Trojan warrior and close companion of Aeneas, oftern described in the poem with the epithet fidus
a Trojan prince who had escaped the city's destruction and, according to legend, founded a new settlement in Cisalpine Gaul at Patavium, modern Padua
son of Aeneas and his wife Creusa, also called Ilus and Iulus; legendary founder of the Latin town of Alba Longa.
only child of Andromache and Hector, later brutally thrown from Troy's walls when the city had fallen
daughter of Prism and Hecuba, she was given prophetic powers by Apollo but, scorning his amorous advances, was then cursed by the god with always prophesying the truth but never being believed
a Trojan prince who married Helen after Paris' death and whose shade Aeneas encounters in the Underworld in Book VI.
oldest son of Priam and Hecuba, and Troy's most renowned hero in the Trojan War. The foremost Trojan prince.
one of Priam's sons, a priest of Apollo who had offended that god by making his love to his wife in the god's temple; his story was the subject of a lost tragedy by Sophocles, which was likely a source for Vergil.
son of Jupiter and Laodamia, a Lycian king and ally of the Trojans, slain by Patroclus in the Trojan War
youngest son of Priam, ambushed in his chariot and slain by Achilles; there was a prophecy that Troy could not be sacked if Troilus lived to his 20th year
a Greek hero in the Trojan War, son of Oileus - the so-called "lesser Ajax," not to be confused with the more renowned Ajax, son of Telamon.
son/descendant of Atreus (i.e. Menelaus, king of Sparta, and Agamemnon, king of Mycenae and commander of the Greek forces at Troy).
son of Achilles; the name means 'fire' or 'fire-red' (His other name is Neoptolemus, which means 'New Ptolemy' or 'New War')
a Greek warrior, known, like those subsequently named here, from Homer and other accounts of the Trojan War
son of Tydeus: Diomedes-one of the most foremost Greek leaders in the Trojan War; Aeneas was nearly slain by him in hand-to-hand combat (Iliad)
Roman name for the Greek hero Odysseus, who was noted as much for his guile as for his valoe
goddess of grain and fruit, identified with the Greek Demeter, mother of Persephone/Proserpina
a city in the Argolid in southern Greece, home of King Agamemnon, leader of the Greek forces in the Trojan War
the Roman counterpart of Artemis, sister of Apollo and virgin goddess of woodlands,archery, and hunting
a city of southern Greece noted for its militarism and the hardiness of its athletic young women. A major city in the Greek Peloponnese, home of Helen and Menelaus
modern Bozcaada, an island a few miles off the coast of Troy, associated in Homer's Iliad with Apollo
a river flowing from the Alps, much of the way underground, into the Gulf of Trieste at the north of the Adriatic Sea
Sicilian. From an old Greek name for the island meaning "three-cornered," so called for its triangular shape
a member of the mythic northern tribe of female warriors, allies of the Trojans who came to their aid after the death of Hector
legendary Egyptian king, son of Poseidon, and ancestor of several Greek royal families, including that of Palamedes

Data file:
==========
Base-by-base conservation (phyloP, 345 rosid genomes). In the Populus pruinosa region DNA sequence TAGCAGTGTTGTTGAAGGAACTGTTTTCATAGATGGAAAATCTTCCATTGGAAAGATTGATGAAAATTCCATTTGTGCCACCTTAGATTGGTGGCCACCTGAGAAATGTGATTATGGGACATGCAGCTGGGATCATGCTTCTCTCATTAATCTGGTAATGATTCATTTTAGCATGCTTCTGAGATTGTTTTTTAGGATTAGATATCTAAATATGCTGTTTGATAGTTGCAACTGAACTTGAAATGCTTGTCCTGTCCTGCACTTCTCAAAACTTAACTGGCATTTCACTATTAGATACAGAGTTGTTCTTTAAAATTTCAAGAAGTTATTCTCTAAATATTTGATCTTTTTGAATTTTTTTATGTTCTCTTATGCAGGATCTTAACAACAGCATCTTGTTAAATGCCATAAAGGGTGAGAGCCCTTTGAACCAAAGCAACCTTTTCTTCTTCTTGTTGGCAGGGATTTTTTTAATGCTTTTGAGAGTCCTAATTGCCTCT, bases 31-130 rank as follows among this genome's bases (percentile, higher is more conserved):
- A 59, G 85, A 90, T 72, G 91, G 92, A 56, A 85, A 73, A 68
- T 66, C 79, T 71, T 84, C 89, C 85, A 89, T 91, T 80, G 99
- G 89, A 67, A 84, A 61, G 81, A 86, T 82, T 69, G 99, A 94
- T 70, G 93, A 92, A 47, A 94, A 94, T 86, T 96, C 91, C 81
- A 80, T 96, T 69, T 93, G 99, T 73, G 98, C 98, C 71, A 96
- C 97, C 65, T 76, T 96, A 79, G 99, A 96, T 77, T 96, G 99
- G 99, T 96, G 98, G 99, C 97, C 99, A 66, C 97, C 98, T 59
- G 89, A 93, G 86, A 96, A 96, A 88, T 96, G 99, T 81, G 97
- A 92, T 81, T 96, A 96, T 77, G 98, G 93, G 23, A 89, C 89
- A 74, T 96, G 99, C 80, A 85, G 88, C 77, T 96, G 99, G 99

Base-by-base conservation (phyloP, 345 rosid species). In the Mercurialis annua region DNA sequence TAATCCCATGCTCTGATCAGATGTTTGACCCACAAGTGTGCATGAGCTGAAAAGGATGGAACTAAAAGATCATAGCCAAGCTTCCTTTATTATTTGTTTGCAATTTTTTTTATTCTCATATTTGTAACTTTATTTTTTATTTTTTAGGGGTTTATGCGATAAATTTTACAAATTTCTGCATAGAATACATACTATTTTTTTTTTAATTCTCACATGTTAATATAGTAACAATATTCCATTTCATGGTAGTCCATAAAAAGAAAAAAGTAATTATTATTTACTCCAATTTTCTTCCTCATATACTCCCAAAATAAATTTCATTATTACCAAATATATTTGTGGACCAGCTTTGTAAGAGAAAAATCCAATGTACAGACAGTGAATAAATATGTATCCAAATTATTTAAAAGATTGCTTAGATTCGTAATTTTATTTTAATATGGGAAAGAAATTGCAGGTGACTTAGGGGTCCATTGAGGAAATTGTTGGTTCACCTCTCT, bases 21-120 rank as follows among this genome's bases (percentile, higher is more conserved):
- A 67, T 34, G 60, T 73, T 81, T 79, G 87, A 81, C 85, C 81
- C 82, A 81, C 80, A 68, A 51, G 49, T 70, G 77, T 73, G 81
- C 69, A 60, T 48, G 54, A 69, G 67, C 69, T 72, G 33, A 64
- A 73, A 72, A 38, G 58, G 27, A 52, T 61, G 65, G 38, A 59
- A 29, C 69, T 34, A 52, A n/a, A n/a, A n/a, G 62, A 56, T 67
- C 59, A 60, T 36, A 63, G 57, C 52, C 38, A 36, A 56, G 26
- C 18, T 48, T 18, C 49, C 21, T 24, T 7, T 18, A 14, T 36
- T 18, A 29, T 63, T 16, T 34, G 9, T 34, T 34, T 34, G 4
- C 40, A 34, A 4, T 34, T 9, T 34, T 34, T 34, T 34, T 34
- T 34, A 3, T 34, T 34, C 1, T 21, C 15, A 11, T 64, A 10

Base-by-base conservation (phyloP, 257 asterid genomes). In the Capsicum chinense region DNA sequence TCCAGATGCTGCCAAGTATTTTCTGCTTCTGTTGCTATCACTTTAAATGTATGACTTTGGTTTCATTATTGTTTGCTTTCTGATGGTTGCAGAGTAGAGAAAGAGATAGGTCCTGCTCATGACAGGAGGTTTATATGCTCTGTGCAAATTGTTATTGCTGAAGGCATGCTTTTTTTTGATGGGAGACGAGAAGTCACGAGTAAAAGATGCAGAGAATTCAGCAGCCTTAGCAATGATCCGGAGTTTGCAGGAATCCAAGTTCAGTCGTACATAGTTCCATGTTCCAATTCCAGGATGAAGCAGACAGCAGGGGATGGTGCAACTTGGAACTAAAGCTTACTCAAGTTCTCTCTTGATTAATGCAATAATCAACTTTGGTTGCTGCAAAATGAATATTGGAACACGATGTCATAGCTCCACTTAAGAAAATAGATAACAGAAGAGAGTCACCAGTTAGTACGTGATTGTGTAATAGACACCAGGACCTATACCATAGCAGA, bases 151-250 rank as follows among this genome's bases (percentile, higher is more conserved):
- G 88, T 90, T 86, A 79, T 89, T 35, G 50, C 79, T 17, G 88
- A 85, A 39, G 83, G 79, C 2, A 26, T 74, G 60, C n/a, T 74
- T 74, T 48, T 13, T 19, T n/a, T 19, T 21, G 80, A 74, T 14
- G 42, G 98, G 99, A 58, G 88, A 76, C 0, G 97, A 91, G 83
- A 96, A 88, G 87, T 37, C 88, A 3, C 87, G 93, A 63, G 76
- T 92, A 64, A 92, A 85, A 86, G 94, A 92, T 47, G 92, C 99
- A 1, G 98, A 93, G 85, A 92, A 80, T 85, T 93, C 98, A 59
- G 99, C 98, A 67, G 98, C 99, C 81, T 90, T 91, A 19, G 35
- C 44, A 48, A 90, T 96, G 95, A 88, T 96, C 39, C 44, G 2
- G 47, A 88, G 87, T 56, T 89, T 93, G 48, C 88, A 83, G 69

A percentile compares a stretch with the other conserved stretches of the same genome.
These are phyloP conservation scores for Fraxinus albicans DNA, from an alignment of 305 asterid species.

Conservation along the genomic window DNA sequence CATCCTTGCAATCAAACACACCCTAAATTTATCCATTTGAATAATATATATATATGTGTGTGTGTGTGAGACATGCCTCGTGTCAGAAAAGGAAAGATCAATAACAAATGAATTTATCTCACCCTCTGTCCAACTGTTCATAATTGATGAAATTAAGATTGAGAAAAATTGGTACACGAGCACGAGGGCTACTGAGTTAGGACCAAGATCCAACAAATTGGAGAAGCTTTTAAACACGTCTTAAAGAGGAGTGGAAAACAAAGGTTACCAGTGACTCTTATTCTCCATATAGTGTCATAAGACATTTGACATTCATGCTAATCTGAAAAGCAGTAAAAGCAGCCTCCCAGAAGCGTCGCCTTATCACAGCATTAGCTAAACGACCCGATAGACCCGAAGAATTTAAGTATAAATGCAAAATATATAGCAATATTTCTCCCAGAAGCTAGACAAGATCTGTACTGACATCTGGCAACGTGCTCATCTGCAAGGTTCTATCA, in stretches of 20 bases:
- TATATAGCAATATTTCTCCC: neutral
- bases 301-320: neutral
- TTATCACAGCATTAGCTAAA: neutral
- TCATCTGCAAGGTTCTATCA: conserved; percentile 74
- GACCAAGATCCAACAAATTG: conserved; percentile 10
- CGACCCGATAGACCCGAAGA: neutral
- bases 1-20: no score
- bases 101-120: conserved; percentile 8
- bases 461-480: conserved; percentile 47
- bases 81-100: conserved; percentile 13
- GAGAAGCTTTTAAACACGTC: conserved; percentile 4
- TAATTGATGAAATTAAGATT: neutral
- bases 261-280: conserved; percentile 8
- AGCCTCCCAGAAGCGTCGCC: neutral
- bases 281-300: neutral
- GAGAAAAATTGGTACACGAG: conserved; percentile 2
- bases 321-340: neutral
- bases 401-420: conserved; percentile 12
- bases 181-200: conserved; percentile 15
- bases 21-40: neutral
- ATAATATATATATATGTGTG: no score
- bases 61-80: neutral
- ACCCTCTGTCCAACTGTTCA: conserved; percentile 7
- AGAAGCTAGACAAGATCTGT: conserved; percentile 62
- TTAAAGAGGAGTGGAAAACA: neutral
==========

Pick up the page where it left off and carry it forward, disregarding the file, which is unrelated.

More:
descendants of Danaus, legendary king of Argos; the name was commonly used of the Greeks in the Trojan War
Queen of Carthage and daughter of the Tyrian king Belus, first named here and of course a major player throughout Aeneid
daughter of the Thracian king Harpalycus, who raised her as a warrior; after his death she lived in the wild and became a legendarily fast runner, swifter than horses and even the wind
king of Ethiopia and an ally of Troy, son of Tithonus and the goddess of the dawn, Aurora or Eos
son of the Euboean king Nauplius, hated by Odysseus for revealing his attempts to escape service in Troy
queen of the Amazons, slain by Achilles, who at the moment of her death fell in love with her
king of Thrace and a Trojan all, slain in his camp on the first night at Troy by Diomedes and Ulysses
an ancient Latin tribe who, under the leadership of its prince Turnus, would prove fierce in its opposition of the Trojan incursion
Good Faith, personified and worshiped as a goddess. Was from earliest times venerated as one of the prime Roman virtues
Medusa; a monster with snakes for hair, who could turn mortals to stone with her gace - her image appeared on Athena's shield
queen of the gods, sister and wife of jupiter, identified with the greek hera, she was goddess of childbirth and protectress of wmen and of course nemesis of the trojans
Pallas (Athena), Minerva...originally in Italy Minderca was goddess of the household arts, but through her identification with the Greek Athena, a goddess of warfare as well.
gods who protected the Roman food store and, by extension, the household, the family and the state
a god worshiped on Rome's Quirinal Hill, associated with Mars and identified with the deified Romulus
twin brother of Remus and legendary eponymous founder of Rome; the brothers were children of Numitor's daughter , Rhea Silva, and the god Mars.
a city south of Roe and east of Lavinium. According to tradition, Alba Longa was founded by Aeneas; son of Ascanius, whose descendatnts ruled for three centuries before establishing a new settlement at Rome
legendary name of the citadel of Carthage and Greek for "bull's Hide" - confused with the Phoenician word for "citadel" which was bosra
a region on the eastern coast of the Adriatic, a sea known for its treacherous sailing conditions
a large town south of Rome Important during the early Republic. According to tradtion, Lavinium was founded by Aeneas near the site where he and his followers first landed in Letium and named after the latin princess Lavinia, whom he ultimately made his bride
a mountain range southeast of Troy, site of the judgment of Paris and sacred to the goddess Cybele